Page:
Lewis’s development might be aptly described in terms he used to describe the evolution of Medieval cosmology: “the change of the Model as a whole was not so simple an affair” (DI 218). Just as the Medieval Model “was not, in any exact sense, ‘refuted’ by the telescope” (DI 219), so Lewis’s universal model shaped by Animal Land and Norse mythology and Beatrix Potter shifted, expanded, and changed as a result of the War; but “there is no question here of the old Model’s being shattered” (DI 221). In The Discarded Image, Lewis writes, “there are those (some of them critics) who believe every novel and even every lyric to be autobiographical” (213). Lewis disagrees. In The Personal Heresy, published in 1939, Lewis argues: “when we read poetry as poetry should be read, we have before us no representation which claims to be the poet, and frequently no representation of a man, a character, or a personality at all” (4). As a lover of poetry and aspiring poet himself, Lewis was defending his own work in writing this critique of poetry. Lewis suggests that readers of poetry, including his own, to “make of him not a spectacle but a pair of spectacles…I must enjoy him and not contemplate him” (12). Lewis’s faith in objective values, which contrasted so sharply with the relativism of solipsism, led him to believe that poetry should serve the public and its common people, rather than indulge the personal reflections of the poet. To approach Lewis’s poetry and fiction, then, with an eye for the strictly autobiographical impact of the war, would be a mistake. Lewis himself would have hated that such papers were written by undergraduates at his own university. Rather, in looking at C.S. Lewis’s work, a more profitable end would be to think about how the lens through which Lewis shows us the world is tinged; how does Lewis himself think about the world, and how does he ask us as readers to think about it?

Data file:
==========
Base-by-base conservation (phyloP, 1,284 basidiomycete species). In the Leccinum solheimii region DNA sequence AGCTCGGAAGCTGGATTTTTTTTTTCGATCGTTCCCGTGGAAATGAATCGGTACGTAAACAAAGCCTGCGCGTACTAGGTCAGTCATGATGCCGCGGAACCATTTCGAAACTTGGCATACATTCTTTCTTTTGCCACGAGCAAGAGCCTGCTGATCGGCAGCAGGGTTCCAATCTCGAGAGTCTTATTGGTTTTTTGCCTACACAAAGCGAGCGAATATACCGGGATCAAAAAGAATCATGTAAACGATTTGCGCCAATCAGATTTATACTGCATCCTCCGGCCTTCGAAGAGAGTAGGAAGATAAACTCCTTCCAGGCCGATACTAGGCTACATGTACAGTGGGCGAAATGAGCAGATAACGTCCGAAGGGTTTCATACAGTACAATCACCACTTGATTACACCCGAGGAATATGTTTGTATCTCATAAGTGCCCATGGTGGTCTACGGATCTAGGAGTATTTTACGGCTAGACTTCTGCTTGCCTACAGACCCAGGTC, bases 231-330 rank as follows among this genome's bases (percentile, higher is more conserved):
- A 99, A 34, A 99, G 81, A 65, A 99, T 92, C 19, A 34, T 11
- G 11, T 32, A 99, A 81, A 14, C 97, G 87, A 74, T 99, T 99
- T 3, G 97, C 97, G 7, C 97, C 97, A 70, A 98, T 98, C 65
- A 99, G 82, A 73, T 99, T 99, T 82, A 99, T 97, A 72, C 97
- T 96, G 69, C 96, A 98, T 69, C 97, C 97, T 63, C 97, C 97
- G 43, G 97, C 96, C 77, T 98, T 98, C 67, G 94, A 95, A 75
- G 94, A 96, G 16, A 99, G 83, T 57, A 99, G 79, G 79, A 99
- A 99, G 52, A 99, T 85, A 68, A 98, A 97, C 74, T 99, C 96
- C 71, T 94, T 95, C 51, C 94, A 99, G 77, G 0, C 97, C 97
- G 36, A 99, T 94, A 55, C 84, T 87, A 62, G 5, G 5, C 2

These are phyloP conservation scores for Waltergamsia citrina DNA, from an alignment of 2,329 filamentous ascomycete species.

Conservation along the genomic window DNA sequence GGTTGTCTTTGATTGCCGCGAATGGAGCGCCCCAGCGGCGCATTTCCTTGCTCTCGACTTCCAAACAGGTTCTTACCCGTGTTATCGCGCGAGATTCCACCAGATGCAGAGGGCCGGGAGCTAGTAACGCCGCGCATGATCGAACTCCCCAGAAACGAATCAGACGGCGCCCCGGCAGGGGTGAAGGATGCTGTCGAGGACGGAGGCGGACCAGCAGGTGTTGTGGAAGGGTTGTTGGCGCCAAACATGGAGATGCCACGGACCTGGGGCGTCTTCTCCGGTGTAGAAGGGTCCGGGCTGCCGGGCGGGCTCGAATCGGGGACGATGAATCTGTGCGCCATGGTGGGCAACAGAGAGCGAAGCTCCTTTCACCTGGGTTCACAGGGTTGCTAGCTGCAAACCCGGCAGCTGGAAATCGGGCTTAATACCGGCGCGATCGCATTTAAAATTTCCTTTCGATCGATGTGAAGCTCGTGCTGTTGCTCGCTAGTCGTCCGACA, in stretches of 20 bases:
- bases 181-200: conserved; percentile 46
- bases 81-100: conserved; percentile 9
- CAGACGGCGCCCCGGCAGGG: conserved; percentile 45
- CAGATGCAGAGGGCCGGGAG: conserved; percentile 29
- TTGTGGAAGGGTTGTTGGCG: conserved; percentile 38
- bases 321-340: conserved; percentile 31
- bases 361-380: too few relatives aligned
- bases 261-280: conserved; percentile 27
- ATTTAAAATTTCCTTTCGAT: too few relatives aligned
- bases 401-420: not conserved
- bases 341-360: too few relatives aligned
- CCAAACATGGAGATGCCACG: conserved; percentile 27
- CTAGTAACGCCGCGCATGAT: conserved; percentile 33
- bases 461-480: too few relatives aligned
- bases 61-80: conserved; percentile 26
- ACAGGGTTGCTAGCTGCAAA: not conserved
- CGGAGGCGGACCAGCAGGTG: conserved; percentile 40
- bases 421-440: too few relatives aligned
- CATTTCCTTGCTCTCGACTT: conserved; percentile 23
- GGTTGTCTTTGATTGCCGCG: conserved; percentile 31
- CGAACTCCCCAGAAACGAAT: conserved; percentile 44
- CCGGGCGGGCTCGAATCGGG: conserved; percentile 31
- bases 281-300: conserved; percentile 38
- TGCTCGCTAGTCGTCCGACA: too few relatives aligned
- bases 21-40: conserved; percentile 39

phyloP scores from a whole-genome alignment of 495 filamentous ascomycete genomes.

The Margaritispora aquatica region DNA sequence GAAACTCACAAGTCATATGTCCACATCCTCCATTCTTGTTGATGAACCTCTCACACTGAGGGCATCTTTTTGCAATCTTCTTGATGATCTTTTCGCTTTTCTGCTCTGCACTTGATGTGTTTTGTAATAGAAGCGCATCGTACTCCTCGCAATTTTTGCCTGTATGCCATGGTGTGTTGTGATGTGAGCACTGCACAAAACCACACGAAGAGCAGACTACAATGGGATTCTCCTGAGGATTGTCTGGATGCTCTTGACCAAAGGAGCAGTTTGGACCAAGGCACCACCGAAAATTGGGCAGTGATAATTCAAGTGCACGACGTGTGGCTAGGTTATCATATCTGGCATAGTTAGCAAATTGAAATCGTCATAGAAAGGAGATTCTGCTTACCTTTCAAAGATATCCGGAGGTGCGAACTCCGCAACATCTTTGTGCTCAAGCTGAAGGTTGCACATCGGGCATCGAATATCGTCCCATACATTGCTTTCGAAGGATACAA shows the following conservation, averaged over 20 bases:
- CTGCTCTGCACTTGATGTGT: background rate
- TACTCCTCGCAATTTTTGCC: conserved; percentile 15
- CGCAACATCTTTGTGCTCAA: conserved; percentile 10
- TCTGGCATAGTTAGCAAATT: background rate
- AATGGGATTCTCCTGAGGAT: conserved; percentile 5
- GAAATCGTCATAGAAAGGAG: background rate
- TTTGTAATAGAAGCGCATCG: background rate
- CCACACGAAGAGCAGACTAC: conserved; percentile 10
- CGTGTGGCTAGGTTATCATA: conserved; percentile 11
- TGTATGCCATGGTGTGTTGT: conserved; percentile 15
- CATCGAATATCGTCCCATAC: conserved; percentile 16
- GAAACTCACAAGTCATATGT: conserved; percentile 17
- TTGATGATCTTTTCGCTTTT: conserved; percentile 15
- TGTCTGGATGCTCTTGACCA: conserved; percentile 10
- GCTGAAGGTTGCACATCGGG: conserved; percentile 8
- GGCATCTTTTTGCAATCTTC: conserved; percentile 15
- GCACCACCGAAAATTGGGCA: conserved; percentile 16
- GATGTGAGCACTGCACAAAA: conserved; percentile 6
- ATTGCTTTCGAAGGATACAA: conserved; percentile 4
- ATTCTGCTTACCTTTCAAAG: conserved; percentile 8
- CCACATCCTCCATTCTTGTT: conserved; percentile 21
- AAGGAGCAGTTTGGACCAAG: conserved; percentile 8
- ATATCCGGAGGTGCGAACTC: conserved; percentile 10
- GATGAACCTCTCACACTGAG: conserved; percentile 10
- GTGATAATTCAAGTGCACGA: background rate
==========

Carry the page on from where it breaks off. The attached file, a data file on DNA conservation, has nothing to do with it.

by Anna Russell Thornton

Lewis’s Spirits in Bondage, his first published work, reveals the beginning of the change in Lewis’s universal model. Indeed, the desperate desire that pervades the cycle forms a striking prequel to Lewis’s later writings. The prologue ends thus: “In my coracle of verses I will sing of lands unknown / Flying from the scarlet city where a Lord that knows no pity, / Mocks the broken people praying round his iron throne, / Sing about the Hidden Country fresh and full of quiet green. / Sailing over seas uncharted to a port that none has seen” (SB). In addition to echoes of Milton’s Paradise Lost (King 70), I see Reepicheep in his coracle, riding up the wave to Aslan’s Country, “warm and green and full of forests and waterfalls” (Narnia 539). I hear Screwtape telling Wormwood of the “pretty cageful” of “religious” people to whom “meetings, pamphlets, policies, movements, causes, and crusades mean more…than prayer and sacraments and charity” (Screwtape 42-3). I hear Lewis, speaking to a group of Oxford students: “If we thought we were building up a heaven on earth, if we looked for something that would turn the present world from a place of pilgrimage into a permanent city satisfying the soul of man, we are disillusioned, and not a moment too soon” (Weight 47).